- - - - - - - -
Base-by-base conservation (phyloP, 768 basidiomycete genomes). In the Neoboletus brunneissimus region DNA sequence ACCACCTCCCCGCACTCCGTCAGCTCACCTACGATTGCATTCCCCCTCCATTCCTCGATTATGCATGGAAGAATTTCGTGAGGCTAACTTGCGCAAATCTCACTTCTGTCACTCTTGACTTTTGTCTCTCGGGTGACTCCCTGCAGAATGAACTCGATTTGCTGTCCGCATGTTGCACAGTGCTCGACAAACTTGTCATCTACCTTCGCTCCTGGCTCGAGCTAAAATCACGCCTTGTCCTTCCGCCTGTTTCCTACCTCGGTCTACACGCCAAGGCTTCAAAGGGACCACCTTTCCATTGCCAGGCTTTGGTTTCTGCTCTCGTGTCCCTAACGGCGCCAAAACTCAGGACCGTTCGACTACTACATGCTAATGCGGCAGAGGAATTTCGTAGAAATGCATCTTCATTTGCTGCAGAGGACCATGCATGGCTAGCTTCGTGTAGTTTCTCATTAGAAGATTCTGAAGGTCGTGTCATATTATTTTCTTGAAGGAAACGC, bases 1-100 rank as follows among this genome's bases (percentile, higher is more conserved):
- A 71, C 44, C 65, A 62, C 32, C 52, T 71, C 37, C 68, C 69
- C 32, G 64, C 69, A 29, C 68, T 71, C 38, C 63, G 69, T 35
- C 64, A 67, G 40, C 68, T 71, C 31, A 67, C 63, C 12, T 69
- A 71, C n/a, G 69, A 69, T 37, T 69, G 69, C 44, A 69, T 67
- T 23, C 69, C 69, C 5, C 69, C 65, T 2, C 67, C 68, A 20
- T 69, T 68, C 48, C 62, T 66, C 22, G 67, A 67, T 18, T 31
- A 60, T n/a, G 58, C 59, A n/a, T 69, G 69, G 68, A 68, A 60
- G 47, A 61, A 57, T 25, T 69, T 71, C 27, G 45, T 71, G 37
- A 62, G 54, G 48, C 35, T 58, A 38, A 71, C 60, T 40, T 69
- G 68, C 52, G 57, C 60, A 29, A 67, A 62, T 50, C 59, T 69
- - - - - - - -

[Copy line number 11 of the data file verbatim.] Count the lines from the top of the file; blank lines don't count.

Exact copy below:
- G 68, C 52, G 57, C 60, A 29, A 67, A 62, T 50, C 59, T 69